God, that line was so real! How many women — especially rich, white women — got out there to really protest and be active during the Women’s March, bought those hats…and then went right back to life as usual without ever really committing to standing up for those in society who needed it the most? Exactly. A lot.

Then, of course, there’s everything about Karen Walker. Megan Mullally has got to be one of the most hilarious people to ever be on television. That’s right: ever…and notice I said “people,” not restricted to women.

WILL & GRACE -- "11 Years Later" Episode 101 -- Pictured: (l-r) Sean Hayes as Jack McFarland, Megan Mullally as Karen Walker -- (Photo by: Chris Haston/NBC)
WILL & GRACE — “11 Years Later” Episode 101 — Pictured: (l-r) Sean Hayes as Jack McFarland, Megan Mullally as Karen Walker — (Photo by: Chris Haston/NBC)

And, um. “Scary orange balls.” Dead.


My one gripe with Will & Grace’s return is the background laughter from the live filming. It sounded like a laugh track, which just made me feel like I was watching some Chuck Lorre garbage.

Lizzie: I did, more than I expected, even if everyone had promised it was going to be hilarious. I don’t think it’s the best comedy on TV — it’s not even the best comedy on NBC — but there’s definitely a place for Will & Grace. I especially liked that Grace was “woke,” as she herself put it. She was, without a doubt, my least favorite character in the original; but this time I found myself liking the two characters who give this show its name more than the sidekicks, for a change. Also, the sheer talent of these actors still blows me away. I laughed even when they weren’t even speaking.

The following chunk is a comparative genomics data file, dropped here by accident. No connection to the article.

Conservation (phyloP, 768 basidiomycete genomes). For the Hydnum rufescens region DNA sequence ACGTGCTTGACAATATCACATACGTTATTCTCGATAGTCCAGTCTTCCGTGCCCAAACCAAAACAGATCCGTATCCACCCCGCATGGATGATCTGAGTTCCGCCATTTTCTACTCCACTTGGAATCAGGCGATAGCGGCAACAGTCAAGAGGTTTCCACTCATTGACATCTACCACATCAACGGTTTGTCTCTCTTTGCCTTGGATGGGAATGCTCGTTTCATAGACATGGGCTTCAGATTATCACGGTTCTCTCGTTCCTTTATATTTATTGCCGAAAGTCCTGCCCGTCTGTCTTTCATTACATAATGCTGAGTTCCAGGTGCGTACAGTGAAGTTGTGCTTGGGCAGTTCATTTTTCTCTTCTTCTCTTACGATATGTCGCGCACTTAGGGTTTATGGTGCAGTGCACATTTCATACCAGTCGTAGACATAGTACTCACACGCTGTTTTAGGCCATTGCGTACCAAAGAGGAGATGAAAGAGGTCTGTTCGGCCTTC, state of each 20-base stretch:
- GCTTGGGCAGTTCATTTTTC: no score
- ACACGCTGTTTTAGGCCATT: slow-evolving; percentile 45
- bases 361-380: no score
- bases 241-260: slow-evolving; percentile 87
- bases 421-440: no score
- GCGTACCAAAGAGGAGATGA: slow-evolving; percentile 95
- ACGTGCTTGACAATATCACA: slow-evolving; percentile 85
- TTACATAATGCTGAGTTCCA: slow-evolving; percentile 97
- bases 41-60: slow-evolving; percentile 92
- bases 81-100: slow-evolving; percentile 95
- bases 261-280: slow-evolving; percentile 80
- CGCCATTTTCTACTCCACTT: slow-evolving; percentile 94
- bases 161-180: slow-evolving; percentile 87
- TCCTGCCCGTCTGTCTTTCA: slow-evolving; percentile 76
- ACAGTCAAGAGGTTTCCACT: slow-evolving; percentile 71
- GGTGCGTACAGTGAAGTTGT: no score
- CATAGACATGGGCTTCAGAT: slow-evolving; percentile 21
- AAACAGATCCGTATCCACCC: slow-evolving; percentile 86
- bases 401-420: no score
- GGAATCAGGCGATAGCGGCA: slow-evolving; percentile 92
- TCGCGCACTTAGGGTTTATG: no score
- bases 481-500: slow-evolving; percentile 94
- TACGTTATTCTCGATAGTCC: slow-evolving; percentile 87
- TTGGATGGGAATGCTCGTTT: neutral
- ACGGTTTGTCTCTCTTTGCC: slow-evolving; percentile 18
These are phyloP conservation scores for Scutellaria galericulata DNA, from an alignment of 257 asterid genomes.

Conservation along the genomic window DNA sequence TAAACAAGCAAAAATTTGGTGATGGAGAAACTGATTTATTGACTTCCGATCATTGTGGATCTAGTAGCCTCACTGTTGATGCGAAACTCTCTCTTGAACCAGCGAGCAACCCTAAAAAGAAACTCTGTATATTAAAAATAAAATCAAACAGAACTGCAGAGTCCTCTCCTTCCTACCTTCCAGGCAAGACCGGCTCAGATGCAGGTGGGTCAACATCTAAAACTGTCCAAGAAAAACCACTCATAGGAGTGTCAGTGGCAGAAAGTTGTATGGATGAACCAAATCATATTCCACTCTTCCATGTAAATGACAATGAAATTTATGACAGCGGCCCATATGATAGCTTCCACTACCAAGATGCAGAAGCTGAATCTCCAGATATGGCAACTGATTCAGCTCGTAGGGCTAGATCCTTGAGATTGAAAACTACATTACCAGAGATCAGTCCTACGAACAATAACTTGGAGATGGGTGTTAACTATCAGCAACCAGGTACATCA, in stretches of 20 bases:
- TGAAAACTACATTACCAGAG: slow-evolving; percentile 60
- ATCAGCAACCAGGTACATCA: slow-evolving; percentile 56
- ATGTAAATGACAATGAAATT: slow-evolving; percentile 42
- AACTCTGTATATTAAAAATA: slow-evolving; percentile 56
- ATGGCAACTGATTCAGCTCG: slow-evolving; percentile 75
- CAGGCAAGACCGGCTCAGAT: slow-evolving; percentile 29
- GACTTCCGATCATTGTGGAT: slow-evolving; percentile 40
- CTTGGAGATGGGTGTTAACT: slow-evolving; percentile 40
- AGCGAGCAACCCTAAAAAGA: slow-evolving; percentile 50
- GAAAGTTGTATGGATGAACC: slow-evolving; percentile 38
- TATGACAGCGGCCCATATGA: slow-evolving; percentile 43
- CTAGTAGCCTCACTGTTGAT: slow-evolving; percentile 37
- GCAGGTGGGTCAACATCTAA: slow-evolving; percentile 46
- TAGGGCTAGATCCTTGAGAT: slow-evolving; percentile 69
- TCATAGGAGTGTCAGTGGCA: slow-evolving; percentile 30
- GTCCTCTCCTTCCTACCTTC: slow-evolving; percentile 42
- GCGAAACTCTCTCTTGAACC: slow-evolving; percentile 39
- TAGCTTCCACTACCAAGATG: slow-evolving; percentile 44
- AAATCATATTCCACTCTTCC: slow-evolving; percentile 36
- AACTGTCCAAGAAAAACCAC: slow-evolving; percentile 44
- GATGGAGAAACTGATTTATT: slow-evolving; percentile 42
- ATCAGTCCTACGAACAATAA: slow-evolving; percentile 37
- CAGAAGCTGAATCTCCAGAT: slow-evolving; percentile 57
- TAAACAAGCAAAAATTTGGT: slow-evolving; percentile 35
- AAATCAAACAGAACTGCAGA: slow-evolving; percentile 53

Anam: YES!!! It was hilarious! The characters were true to themselves, just moving on with added technologies and antidotes about the current political climate. Will and Grace are still as in tune with each other as ever. They have a formula that worked for them back during the original run. A lot of shows have come back and tried to either keep the original formula or change it up; and a lot of them haven’t done well — even if some have. But this show works. The formula works. They kept it. It was light, it was airy, and there was shade being thrown at all things politics. With the cumquat in office, comedians have hit the jackpot. Not all reboots are a good idea, but this one was.

In its original run, Will & Grace made a big impact on pop culture, particularly as it related to gay representation in mainstream comedy. Is there a pressure to have a similar impact in 2017; and if so, do you believe the series is on track to do so? Is there an issue that you believe the series should tackle?

Shana: Oh, there’s definitely pressure. I’m going to stay in my lane here and not try to speak for someone else’s community. But I feel like, had I been one of those people really getting a chance to “see” myself as a lead on a sitcom like this, I’d be terrified that a reboot would somehow be a letdown. I’ve also read plenty of articles that state that what Will & Grace did the first time around just plain wasn’t enough, so I’d love to see some of the bits that those viewers found problematic given an overhaul.

Then, there’s just the very idea that the current generation is far less tolerant of bullshit. So, if this series is, to some of those viewers, a poor representation of the community — especially after Will & Grace has been given so much hype over being so groundbreaking in its LGBTQIA+ portrayal — social media is going to hear about it.